NEW YORK — This holiday season, Burger King won't be the only place where you can have it your way.
It used to be enough for stores to promise discounts of up to 70 percent to lure shoppers during the busy holiday period. But the ease of ordering online and the sluggish economy changed that. Americans are no longer impressed by discounts alone. Now they want their shopping just like their fast food: not only cheap, but also convenient.
That means they're no longer afraid to walk away from the cashmere sweater with the perfect fit if the store is crowded. They're unwilling to buy those suede pumps in just the right shade of blue if shipping costs extra. And they cringe at the prospect of carrying around paper coupons; they'd rather pull them up electronically on smartphones.
Retailers from Walmart to Macy's are doing everything they can to make it easier for more finicky shoppers to spend during the holidays. Some are offering free layaway and shipping. Many are matching in-store prices with cheaper online deals. Others are allowing shoppers to buy online and pick up their merchandise in stores.
The have-it-your-way approach is partly a response to fear. Merchants are concerned that shoppers will spend less freely this season because of worries about high unemployment and a package of tax increases and spending cuts known as the "fiscal cliff," which will take effect in January unless Congress passes a budget deal.
The changes also come as the growth of smartphones and tablet computers has made it easier to browse and buy with the touch of a fingertip.
That puts pressure on brick-and-mortar retailers, which count on holiday shopping for up to 40 percent of their annual revenue, to get shoppers into stores.
"Retailers have to do a little more to grow sales this year," said Frank Badillo, a senior economist at consultancy Kantar Retail.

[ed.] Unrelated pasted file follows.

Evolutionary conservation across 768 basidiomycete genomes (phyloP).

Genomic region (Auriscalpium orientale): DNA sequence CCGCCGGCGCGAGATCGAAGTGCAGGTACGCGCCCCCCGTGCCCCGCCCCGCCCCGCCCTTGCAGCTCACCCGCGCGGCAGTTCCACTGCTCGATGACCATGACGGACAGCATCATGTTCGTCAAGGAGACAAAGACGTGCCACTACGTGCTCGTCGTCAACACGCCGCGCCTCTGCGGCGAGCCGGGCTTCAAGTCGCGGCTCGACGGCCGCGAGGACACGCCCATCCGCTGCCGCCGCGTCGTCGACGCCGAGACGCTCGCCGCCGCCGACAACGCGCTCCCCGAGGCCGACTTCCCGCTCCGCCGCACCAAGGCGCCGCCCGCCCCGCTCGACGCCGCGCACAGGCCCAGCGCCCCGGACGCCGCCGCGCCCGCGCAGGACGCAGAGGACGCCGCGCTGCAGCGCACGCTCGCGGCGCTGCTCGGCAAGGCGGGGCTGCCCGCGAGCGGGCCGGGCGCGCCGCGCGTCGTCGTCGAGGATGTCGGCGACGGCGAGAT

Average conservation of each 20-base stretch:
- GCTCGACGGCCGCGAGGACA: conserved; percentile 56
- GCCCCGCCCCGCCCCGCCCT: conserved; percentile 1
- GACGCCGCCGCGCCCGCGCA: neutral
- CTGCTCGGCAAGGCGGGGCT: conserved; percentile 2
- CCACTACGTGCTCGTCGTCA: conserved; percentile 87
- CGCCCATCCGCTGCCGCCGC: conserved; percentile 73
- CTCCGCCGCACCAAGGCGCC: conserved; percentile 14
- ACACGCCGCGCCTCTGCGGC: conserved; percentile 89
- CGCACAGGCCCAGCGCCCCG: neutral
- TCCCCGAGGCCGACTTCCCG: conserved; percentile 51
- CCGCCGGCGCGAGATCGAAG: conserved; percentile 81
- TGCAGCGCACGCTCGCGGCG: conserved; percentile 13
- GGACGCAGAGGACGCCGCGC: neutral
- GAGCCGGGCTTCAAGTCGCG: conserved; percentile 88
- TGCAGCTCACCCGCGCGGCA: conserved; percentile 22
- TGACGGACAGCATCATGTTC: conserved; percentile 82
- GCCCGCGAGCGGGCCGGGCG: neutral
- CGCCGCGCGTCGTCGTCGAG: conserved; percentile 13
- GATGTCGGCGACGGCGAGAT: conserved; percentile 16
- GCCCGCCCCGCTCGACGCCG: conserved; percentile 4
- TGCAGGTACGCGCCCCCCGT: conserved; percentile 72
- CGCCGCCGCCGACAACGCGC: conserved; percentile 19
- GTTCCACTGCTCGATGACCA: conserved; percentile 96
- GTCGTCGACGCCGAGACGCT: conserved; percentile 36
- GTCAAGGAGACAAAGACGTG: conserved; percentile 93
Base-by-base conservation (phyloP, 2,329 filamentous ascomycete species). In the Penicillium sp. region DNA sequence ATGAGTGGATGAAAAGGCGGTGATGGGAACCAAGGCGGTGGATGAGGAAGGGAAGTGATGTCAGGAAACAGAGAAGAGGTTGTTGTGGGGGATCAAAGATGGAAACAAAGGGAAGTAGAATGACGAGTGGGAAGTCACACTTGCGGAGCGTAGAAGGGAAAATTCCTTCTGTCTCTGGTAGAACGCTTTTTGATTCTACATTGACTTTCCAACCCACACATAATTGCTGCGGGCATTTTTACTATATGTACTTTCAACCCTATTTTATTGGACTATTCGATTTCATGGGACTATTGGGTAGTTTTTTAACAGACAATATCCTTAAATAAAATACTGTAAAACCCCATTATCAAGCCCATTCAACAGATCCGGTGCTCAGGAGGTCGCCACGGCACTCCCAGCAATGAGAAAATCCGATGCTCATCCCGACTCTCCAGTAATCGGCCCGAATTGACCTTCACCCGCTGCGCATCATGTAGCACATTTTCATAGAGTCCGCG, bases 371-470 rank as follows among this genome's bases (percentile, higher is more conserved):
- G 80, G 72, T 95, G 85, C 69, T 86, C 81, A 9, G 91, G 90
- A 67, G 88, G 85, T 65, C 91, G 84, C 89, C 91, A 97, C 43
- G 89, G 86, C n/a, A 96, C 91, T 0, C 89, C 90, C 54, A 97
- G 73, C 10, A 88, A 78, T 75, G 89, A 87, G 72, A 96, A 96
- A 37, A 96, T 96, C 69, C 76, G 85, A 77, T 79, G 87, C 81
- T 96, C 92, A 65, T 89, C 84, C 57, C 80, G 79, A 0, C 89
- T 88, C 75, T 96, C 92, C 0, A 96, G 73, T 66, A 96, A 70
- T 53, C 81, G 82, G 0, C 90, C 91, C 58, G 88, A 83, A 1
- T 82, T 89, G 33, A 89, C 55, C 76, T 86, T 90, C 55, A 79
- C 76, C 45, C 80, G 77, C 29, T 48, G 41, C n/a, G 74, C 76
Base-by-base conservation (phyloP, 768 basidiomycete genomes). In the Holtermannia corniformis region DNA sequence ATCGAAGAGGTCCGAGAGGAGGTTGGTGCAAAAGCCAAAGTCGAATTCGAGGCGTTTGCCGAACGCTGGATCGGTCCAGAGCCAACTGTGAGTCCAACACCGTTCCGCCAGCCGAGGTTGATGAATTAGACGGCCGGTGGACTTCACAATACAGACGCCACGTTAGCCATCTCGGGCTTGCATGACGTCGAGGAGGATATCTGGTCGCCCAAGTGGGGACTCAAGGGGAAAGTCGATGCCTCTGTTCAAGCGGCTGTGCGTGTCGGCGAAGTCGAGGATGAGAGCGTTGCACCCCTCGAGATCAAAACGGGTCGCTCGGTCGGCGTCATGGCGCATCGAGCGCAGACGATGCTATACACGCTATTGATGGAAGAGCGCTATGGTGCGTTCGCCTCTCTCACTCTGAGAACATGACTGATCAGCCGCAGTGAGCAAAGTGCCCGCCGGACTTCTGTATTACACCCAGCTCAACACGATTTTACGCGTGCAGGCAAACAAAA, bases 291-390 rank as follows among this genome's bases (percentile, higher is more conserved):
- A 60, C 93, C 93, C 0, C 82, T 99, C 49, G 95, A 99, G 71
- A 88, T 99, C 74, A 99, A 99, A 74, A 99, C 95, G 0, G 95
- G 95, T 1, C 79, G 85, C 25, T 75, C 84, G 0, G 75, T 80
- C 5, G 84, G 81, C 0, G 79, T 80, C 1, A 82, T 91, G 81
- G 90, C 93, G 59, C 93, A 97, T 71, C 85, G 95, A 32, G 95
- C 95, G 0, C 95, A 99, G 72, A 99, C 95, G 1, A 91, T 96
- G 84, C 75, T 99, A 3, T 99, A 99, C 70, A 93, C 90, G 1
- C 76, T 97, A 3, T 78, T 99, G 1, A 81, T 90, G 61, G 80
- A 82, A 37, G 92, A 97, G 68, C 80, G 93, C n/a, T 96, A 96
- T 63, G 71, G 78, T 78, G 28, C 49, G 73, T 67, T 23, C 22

With websites offering the convenience of shopping in the comfort of homes or office cubicles, brick-and-mortar stores concluded that they would have to replicate their online rivals' formula. Shopping needs to be cheap and easy, they figured. So stores began trying new ways to make shopping more convenient last year, such as free shipping and expanded hours.
About 44 percent of retailers are offering free shipping this year, a jump from 12.5 percent last year, said Vicki Cantrell, executive director of Shop.org, the National Retail Federation's digital retail division that tracks retailers' online offers. And UPS said retailers also are working to make returns easier by including return labels in packages or providing a link online that customers can use to print labels.
Additionally, some stores, including Best Buy, Toys "R" Us and Wal-Mart, are offering customers the option of ordering online and then picking up merchandise in stores.
Additionally, this year, Sears and Kmart ditched layaway fees, which could be as much as $10 for 12 weeks. Walmart lowered layaway fees from $15 to $5.
Also new this year, big merchants such as Target and Best Buy are matching cheaper prices that customers find online. It's an attempt to combat the growth of "showrooming," when customers look at merchandise in stores but buy it cheaper online.